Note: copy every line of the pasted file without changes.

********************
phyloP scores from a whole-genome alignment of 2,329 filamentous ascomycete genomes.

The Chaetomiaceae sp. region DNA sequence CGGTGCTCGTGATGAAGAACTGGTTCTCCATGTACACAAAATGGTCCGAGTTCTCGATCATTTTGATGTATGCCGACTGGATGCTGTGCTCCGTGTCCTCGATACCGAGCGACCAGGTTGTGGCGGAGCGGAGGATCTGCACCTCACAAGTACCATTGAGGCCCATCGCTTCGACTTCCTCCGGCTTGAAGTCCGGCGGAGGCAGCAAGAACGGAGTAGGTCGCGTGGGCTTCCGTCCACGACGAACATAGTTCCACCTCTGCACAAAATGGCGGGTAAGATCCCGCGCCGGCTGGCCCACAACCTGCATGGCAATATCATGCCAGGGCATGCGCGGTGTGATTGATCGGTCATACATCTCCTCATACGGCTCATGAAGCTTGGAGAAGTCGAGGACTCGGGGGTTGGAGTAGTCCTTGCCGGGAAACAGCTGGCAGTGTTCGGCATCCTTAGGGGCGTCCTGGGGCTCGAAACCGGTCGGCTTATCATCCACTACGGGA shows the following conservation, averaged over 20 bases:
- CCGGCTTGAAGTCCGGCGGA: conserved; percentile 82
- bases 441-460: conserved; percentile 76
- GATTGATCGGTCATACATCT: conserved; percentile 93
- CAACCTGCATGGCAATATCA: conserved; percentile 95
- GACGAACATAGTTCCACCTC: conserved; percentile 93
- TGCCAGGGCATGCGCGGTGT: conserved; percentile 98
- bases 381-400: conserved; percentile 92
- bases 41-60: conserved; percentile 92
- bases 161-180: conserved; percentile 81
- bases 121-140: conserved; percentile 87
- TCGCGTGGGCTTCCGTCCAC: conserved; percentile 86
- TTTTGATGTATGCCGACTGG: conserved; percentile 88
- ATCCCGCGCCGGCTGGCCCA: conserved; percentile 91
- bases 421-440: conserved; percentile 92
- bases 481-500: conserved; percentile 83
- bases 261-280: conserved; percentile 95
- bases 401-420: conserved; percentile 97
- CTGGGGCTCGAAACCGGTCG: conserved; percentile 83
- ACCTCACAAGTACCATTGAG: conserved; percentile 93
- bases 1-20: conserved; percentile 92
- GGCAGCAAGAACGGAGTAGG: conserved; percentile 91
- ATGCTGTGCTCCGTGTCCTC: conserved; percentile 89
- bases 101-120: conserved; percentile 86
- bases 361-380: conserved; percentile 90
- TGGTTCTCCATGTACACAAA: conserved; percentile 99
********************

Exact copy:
phyloP scores from a whole-genome alignment of 2,329 filamentous ascomycete genomes.

The Chaetomiaceae sp. region DNA sequence CGGTGCTCGTGATGAAGAACTGGTTCTCCATGTACACAAAATGGTCCGAGTTCTCGATCATTTTGATGTATGCCGACTGGATGCTGTGCTCCGTGTCCTCGATACCGAGCGACCAGGTTGTGGCGGAGCGGAGGATCTGCACCTCACAAGTACCATTGAGGCCCATCGCTTCGACTTCCTCCGGCTTGAAGTCCGGCGGAGGCAGCAAGAACGGAGTAGGTCGCGTGGGCTTCCGTCCACGACGAACATAGTTCCACCTCTGCACAAAATGGCGGGTAAGATCCCGCGCCGGCTGGCCCACAACCTGCATGGCAATATCATGCCAGGGCATGCGCGGTGTGATTGATCGGTCATACATCTCCTCATACGGCTCATGAAGCTTGGAGAAGTCGAGGACTCGGGGGTTGGAGTAGTCCTTGCCGGGAAACAGCTGGCAGTGTTCGGCATCCTTAGGGGCGTCCTGGGGCTCGAAACCGGTCGGCTTATCATCCACTACGGGA shows the following conservation, averaged over 20 bases:
- CCGGCTTGAAGTCCGGCGGA: conserved; percentile 82
- bases 441-460: conserved; percentile 76
- GATTGATCGGTCATACATCT: conserved; percentile 93
- CAACCTGCATGGCAATATCA: conserved; percentile 95
- GACGAACATAGTTCCACCTC: conserved; percentile 93
- TGCCAGGGCATGCGCGGTGT: conserved; percentile 98
- bases 381-400: conserved; percentile 92
- bases 41-60: conserved; percentile 92
- bases 161-180: conserved; percentile 81
- bases 121-140: conserved; percentile 87
- TCGCGTGGGCTTCCGTCCAC: conserved; percentile 86
- TTTTGATGTATGCCGACTGG: conserved; percentile 88
- ATCCCGCGCCGGCTGGCCCA: conserved; percentile 91
- bases 421-440: conserved; percentile 92
- bases 481-500: conserved; percentile 83
- bases 261-280: conserved; percentile 95
- bases 401-420: conserved; percentile 97
- CTGGGGCTCGAAACCGGTCG: conserved; percentile 83
- ACCTCACAAGTACCATTGAG: conserved; percentile 93
- bases 1-20: conserved; percentile 92
- GGCAGCAAGAACGGAGTAGG: conserved; percentile 91
- ATGCTGTGCTCCGTGTCCTC: conserved; percentile 89
- bases 101-120: conserved; percentile 86
- bases 361-380: conserved; percentile 90
- TGGTTCTCCATGTACACAAA: conserved; percentile 99